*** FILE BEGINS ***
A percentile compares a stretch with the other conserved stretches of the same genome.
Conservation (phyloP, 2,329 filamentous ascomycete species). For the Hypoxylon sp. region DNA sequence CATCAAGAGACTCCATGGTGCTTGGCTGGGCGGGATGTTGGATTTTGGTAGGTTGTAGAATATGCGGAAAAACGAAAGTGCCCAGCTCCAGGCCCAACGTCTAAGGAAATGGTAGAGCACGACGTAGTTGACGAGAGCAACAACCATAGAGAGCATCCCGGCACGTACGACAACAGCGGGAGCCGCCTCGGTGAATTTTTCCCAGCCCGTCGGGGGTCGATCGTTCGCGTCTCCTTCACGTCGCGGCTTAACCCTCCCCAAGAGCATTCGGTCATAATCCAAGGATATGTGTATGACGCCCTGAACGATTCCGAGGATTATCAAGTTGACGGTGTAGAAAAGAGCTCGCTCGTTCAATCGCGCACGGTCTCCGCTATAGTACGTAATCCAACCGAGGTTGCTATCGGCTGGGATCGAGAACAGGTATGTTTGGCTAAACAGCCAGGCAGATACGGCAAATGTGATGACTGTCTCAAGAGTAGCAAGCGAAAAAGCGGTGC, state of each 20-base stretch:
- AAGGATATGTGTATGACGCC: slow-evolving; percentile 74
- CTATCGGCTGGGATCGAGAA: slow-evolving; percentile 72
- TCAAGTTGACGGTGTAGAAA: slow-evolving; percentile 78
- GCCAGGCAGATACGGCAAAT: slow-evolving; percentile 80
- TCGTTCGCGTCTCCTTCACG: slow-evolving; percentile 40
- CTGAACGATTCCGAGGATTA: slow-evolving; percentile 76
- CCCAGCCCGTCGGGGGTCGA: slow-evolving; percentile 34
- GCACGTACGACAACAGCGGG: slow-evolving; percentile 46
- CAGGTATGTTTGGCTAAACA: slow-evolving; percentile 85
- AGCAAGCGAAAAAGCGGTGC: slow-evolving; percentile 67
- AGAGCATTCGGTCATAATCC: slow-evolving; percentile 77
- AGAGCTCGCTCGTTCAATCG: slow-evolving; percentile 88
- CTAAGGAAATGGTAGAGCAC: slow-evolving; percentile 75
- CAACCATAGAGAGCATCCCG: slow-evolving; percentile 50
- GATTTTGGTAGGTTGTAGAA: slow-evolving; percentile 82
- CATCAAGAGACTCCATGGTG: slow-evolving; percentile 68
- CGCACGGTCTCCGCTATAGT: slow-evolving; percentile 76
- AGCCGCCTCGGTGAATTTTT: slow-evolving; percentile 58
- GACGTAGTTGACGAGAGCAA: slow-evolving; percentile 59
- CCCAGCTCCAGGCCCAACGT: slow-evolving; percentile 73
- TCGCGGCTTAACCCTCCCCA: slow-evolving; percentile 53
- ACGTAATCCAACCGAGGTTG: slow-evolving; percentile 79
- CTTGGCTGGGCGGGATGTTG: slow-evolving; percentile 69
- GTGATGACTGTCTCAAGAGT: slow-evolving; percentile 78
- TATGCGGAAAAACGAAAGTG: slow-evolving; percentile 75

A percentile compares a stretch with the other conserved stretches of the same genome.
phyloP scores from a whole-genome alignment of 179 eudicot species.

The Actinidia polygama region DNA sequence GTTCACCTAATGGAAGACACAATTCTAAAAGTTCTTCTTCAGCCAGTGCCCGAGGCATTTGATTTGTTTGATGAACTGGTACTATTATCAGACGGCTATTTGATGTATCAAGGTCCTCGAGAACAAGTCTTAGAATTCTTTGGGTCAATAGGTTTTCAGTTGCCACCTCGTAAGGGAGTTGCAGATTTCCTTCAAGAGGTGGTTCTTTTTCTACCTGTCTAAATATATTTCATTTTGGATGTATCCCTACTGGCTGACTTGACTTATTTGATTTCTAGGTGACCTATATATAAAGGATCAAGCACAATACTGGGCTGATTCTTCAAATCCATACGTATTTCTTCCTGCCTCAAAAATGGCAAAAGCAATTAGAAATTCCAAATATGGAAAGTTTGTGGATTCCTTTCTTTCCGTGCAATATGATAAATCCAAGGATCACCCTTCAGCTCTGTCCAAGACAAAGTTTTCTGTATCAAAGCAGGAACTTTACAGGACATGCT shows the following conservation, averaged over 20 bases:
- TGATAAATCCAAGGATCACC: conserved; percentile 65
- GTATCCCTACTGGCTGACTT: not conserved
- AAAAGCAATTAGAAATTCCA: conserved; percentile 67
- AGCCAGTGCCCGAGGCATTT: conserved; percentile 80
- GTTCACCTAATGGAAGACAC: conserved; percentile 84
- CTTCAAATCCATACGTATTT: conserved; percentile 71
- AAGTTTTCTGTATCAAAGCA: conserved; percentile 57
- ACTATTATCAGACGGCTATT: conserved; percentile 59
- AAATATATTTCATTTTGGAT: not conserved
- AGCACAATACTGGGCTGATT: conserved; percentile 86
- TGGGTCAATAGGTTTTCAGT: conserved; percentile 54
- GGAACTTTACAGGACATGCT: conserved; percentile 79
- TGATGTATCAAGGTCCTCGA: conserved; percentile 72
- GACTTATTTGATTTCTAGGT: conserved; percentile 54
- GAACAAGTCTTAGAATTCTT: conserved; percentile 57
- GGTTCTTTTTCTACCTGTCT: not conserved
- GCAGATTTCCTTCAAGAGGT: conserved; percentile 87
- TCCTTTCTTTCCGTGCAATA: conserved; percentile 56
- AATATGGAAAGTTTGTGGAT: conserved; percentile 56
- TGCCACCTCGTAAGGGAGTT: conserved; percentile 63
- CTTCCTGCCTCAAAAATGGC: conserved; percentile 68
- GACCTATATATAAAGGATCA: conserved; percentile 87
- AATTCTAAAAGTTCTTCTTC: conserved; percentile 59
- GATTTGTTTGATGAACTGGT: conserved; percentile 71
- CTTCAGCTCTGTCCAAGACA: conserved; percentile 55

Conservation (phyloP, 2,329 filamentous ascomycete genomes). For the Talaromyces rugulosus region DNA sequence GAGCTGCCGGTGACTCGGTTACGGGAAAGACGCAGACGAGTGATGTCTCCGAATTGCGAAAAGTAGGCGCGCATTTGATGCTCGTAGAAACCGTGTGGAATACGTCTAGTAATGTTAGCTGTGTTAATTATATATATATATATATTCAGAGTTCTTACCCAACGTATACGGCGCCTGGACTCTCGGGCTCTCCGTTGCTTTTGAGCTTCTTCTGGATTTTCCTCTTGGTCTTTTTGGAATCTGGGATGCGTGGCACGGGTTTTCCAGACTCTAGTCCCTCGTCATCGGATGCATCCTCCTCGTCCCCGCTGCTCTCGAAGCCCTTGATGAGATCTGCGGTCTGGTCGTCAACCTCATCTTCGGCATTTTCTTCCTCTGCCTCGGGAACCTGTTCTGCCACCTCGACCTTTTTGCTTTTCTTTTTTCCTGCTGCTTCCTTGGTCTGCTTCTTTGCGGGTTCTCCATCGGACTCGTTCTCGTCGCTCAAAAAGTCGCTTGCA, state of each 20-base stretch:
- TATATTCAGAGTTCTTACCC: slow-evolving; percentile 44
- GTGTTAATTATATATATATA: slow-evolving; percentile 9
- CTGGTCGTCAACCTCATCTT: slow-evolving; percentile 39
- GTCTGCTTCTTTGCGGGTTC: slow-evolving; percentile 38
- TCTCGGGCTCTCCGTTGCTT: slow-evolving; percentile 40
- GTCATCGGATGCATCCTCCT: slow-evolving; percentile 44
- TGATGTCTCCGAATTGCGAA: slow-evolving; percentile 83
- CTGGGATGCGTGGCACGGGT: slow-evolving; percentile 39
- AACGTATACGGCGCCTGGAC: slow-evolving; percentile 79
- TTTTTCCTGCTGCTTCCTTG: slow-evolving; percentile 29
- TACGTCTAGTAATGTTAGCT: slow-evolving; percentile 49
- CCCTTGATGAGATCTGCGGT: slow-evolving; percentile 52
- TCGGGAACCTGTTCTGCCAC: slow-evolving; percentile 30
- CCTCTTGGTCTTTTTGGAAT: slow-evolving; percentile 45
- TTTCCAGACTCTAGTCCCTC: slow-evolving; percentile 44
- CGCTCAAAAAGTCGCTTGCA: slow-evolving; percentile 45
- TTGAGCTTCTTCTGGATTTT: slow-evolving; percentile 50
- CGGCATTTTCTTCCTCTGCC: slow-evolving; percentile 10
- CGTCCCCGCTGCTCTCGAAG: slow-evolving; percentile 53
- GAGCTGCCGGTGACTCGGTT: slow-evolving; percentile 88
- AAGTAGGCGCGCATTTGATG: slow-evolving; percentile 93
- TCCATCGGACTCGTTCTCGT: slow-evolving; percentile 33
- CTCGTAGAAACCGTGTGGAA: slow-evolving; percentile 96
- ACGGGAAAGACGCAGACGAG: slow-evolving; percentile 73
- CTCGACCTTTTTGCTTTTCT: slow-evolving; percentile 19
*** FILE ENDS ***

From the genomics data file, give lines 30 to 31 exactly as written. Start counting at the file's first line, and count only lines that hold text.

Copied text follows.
The Actinidia polygama region DNA sequence GTTCACCTAATGGAAGACACAATTCTAAAAGTTCTTCTTCAGCCAGTGCCCGAGGCATTTGATTTGTTTGATGAACTGGTACTATTATCAGACGGCTATTTGATGTATCAAGGTCCTCGAGAACAAGTCTTAGAATTCTTTGGGTCAATAGGTTTTCAGTTGCCACCTCGTAAGGGAGTTGCAGATTTCCTTCAAGAGGTGGTTCTTTTTCTACCTGTCTAAATATATTTCATTTTGGATGTATCCCTACTGGCTGACTTGACTTATTTGATTTCTAGGTGACCTATATATAAAGGATCAAGCACAATACTGGGCTGATTCTTCAAATCCATACGTATTTCTTCCTGCCTCAAAAATGGCAAAAGCAATTAGAAATTCCAAATATGGAAAGTTTGTGGATTCCTTTCTTTCCGTGCAATATGATAAATCCAAGGATCACCCTTCAGCTCTGTCCAAGACAAAGTTTTCTGTATCAAAGCAGGAACTTTACAGGACATGCT shows the following conservation, averaged over 20 bases:
- TGATAAATCCAAGGATCACC: conserved; percentile 65